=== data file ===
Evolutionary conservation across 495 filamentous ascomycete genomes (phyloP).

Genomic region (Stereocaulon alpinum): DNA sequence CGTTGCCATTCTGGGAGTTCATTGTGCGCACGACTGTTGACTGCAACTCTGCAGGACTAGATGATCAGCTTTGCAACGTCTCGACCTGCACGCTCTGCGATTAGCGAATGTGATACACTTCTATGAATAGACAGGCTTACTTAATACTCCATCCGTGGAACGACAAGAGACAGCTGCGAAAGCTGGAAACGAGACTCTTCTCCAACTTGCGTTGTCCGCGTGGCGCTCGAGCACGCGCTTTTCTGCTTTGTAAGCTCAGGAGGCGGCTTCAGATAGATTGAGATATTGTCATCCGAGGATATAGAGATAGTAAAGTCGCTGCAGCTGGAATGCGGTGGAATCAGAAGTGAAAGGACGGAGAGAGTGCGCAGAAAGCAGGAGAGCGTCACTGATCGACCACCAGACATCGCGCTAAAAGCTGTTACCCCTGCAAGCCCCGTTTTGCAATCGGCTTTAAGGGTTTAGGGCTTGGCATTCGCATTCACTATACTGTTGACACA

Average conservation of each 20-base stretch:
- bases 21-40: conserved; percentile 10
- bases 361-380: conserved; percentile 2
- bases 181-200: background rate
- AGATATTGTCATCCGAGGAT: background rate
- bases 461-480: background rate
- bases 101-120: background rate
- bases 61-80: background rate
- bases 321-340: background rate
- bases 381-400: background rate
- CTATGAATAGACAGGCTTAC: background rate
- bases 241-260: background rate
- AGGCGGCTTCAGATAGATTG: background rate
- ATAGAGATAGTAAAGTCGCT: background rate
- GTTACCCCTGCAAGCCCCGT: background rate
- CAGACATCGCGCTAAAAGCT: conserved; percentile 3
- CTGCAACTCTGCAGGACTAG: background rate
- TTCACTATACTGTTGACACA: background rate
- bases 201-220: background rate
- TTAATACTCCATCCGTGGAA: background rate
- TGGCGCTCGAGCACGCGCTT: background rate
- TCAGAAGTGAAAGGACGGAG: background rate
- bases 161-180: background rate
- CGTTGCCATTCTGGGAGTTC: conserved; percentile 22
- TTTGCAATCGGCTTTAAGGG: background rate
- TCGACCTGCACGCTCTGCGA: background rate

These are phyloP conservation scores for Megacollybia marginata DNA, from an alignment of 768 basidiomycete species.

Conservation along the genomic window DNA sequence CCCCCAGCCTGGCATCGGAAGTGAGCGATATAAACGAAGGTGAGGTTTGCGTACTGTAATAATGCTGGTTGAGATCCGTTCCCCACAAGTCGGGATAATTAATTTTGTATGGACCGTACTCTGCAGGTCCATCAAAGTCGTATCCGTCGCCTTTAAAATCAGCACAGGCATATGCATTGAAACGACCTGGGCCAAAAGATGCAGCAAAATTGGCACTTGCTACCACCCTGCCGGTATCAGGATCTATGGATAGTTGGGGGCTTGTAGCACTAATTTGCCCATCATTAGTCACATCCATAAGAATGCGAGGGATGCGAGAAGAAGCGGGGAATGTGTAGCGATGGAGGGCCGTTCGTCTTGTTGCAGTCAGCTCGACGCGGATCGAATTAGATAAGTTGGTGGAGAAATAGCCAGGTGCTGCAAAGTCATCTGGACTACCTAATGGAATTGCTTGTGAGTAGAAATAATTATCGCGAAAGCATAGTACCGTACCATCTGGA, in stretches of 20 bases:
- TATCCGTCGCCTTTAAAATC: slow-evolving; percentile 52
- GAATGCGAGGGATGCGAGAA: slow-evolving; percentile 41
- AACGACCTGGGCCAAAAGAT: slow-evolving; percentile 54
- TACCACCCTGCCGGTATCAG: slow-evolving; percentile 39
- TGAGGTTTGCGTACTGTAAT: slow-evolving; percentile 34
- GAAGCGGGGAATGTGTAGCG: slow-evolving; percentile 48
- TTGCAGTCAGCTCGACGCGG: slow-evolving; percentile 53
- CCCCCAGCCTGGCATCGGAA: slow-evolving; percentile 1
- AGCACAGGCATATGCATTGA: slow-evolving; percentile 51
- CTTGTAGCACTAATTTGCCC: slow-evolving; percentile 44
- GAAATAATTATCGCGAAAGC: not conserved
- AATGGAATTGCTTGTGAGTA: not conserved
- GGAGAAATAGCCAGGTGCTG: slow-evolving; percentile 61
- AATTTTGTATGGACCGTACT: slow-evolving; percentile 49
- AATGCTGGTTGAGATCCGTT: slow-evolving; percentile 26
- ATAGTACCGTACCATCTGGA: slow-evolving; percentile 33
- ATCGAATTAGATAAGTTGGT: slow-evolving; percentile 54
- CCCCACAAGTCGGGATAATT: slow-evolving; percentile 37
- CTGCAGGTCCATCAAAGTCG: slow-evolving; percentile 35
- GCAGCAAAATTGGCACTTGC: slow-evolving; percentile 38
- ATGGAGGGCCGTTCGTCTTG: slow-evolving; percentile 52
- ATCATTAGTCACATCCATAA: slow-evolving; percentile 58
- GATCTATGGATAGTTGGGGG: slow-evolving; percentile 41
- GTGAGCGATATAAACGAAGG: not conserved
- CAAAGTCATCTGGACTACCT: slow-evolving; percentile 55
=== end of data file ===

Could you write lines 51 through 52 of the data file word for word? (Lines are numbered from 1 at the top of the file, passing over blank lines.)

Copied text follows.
- ATGGAGGGCCGTTCGTCTTG: slow-evolving; percentile 52
- ATCATTAGTCACATCCATAA: slow-evolving; percentile 58